How to buy Ultimate Rewards Points for less than a penny each


Last month I wrote a post titled “How to buy Ultimate Rewards points for 1.05 cents”.  The scheme involves using an Amex business card to buy Barnes & Noble gift cards through the Ultimate Rewards Mall where you gain 10 points per dollar. Next, you sell the gift cards for a slight loss, but the points gained make up for the loss.  In my original write-up I hadn’t properly taken into account gift card shipping fees charged by Barnes and Noble.  It turned out that the real cost for points came to 1.10 cents each if you limited your purchases to one $200 physical gift card at a time.

A new discovery has changed the math for the better.  As I mentioned a couple of days ago, a reader told me about TopCashBack which offers 4% back for selling gift cards to PlasticJungle.  Previously I had advocated using ShopAtHome for 1.6% back.  This new finding sweetens the pot considerably!


To get in on this deal, you need a Chase Sapphire Preferred credit card and the intention of keeping it at least until annual dividends are paid in early 2013.  You also need an American Express business credit card with OPEN Savings.


  • The trick here involves going through the Ultimate Rewards Mall to Barnes & Noble for 10 points per dollar, but paying with your Amex business card.  Does this work?  Usually, yes. See my post “Ultimate Question” for more.  However, there is a real risk of not getting points so do this only if you accept that risk.  The reason you need to pay with your Amex business card is that this trick relies on the 5% cash back you’ll get from the Amex OPEN Savings program that is available only to Amex business cards.
  • Another risk is the possibility of PlasticJungle lowering the rates that they give for Barnes & Noble gift cards.  The current rate of 81 cents to the dollar has held steady now for many months, though, so I believe this risk to be low.  The easiest way to view current rates is via GiftCardGranny.
  • Finally, I have no experience with TopCashBack.  Are they reliable?  Only time will tell.

If you’d like to proceed despite the risks, here’s what to do:

1. Buy a Barnes & Noble gift card:

  • Log into the Ultimate Rewards Mall and click through to Barnes & Noble
  • Add a single $200 physical gift card (not an e-card) to your shopping cart.
  • Check out and pay with your American Express business card (make sure it has OPEN Savings).  The total should come to $200.95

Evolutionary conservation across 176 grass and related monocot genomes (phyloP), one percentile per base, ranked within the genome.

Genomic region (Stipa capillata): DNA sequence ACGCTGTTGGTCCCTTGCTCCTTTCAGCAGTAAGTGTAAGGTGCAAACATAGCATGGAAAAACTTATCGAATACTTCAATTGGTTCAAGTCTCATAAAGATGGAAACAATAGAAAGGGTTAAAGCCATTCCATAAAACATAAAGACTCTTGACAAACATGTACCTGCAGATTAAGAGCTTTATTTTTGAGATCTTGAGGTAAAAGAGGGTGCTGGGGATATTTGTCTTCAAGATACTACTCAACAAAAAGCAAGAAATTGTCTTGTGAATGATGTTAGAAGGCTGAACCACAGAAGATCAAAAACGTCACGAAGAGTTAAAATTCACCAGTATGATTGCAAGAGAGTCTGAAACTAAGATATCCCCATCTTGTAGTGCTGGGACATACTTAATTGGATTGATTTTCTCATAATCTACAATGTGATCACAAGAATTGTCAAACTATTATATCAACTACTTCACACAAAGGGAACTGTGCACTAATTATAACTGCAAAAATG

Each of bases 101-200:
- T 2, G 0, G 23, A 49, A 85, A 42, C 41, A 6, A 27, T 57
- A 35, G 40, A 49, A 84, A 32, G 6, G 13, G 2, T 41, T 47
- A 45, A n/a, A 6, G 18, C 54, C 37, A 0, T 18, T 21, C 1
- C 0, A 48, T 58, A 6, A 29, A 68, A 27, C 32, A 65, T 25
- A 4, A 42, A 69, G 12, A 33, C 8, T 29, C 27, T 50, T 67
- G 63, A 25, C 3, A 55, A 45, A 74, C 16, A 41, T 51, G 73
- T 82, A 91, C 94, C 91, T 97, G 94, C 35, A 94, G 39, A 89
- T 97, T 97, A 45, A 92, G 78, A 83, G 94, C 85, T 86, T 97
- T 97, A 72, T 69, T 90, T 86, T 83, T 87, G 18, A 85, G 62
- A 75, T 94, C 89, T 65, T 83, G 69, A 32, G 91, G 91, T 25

2. Once you get the gift card, sell it:

  • Log into TopCashBack and click through to PlasticJungle (TopCashBack will give you 4% cash back for selling gift cards to PlasticJungle)
  • Sell your Barnes & Noble gift card to PlasticJungle for 81% of its value.

3. Add it up:

Here is how the math works out with the purchase and sale of a $200 gift card:

  • Total expenses: $200.95
  • Total rebates: $178.53
    • OPEN rebate: 5% of $200.95 =  $10.05
    • PlasticJungle Payment: $162
    • TopCashBack rebate: $6.48
  • Total cost: $200.95 – $178.53 = $22.42
  • Total points earned: 2352
    • Ultimate Rewards: $200.95 X 10 = 2010 + 7% annual dividend = 2151
    • American Express points = 201
  • Total cost per point = $22.42 / 2352 = .95 cents per point.


  • The type of points earned from American Express depends on which card is used for purchasing the gift card. For example, you might earn SPG points, Membership Rewards points, Delta Skymiles, etc. If you use a card that gives more than 1 point per dollar (such as the Hilton Surpass), then you will obviously earn more points with this approach.
  • Theoretically you could make many individual purchases in this way.  Don’t be surprised, though, if you get a call from Barnes & Noble investigating this “suspicious” activity.
  • Barnes & Noble has offered 10X bonus points via the Ultimate Rewards Mall for several months now, but the terms say “Special increased earnings now through 3/31/2012!” so the deal may expire soon.


I have not yet tried this trick all the way through.  There are several risks as shown above.  As always, proceed at your own risk.

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